HACKENSACK, New Jersey (WABC) -- New Jersey is now home to its first hydroponic vertical farm designed specifically to support adults with autism.
"It's an ebb and flow system," Greens Do Good General Manager Chris Leishear said. "Twice a day for five minutes, we fill the trays up with water and then we drain them away five minutes later."
Greens Do Good in Hackensack is the latest year-round hydroponic vertical farm to open in the Garden State, but this one comes with a special purpose.
"The roots drain and are soaked in the water that's continually circulating with the nutrition that the plants need," Leishear said.
Hydroponic vertical farming involves growing mature crops in 30 to 40 days without soil and does so without using pesticides and herbicides.
The farm grows produce such as basil, lettuce and kale.
"The business model is to go into inner cities, often neglected overlooked communities, and provide very fresh, very nutritious locally produced food," Leishear said.
But they are also serving another often overlooked community -- adults with autism, which is a group that's chronically underemployed.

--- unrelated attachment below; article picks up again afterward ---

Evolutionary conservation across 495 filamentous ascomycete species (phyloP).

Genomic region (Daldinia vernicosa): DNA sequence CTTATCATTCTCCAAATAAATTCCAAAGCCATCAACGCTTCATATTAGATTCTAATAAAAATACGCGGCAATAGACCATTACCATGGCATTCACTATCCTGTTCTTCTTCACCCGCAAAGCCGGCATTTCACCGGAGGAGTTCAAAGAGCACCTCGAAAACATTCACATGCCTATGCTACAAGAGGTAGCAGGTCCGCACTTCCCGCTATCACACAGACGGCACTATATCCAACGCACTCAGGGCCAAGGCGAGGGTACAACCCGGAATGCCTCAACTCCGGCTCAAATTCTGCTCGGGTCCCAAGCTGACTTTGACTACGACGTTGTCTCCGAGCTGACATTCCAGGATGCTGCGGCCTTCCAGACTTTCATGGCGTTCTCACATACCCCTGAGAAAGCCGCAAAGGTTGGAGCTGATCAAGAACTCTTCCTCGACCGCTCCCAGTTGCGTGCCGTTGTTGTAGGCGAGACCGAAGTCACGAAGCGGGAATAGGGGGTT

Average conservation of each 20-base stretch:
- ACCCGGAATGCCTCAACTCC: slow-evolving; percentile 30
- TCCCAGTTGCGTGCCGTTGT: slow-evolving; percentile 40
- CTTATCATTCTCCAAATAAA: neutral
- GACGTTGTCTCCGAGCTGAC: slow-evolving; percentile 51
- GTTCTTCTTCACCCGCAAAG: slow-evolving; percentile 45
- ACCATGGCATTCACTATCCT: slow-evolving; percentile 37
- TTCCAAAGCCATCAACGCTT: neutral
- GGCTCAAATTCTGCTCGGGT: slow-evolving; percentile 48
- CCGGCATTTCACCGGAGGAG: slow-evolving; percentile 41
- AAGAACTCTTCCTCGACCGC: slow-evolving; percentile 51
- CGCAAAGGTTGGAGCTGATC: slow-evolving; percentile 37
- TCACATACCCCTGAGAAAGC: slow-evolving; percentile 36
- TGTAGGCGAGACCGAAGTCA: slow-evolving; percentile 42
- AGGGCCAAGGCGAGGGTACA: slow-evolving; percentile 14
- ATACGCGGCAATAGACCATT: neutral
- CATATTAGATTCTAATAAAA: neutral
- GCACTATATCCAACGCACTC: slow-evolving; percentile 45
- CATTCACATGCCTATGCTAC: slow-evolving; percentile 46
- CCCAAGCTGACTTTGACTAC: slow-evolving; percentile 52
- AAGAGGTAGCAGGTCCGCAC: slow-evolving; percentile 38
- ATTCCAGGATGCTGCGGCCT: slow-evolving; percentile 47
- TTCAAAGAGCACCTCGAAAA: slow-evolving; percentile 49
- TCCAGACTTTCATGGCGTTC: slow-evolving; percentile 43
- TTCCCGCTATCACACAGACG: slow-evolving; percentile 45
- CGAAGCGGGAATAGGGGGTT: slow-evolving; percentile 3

Jill Nadison is the executive director of REED Next, the non-profit organization providing the almost dozen employees at this farm.
"Many, many thousands of adults with autism need that daily life support," Nadison said. "And if they don't have that support, that means that their life skills that they're working on, such as making a sandwich, getting dressed in the morning, or even communication and language can literally disappear."
In fact, all of the profits from this farm are also going to REED Next.
As for the produce, it's being sold to local restaurants and businesses.
"This is a lot more than traditional agriculture can produce on a square footage basis," Leishear said.
New Jersey has the highest rate of autism in the nation, estimated to be about 1 in 34 children.
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1st hydroponic vertical farm to support adults with autism opens in New Jersey
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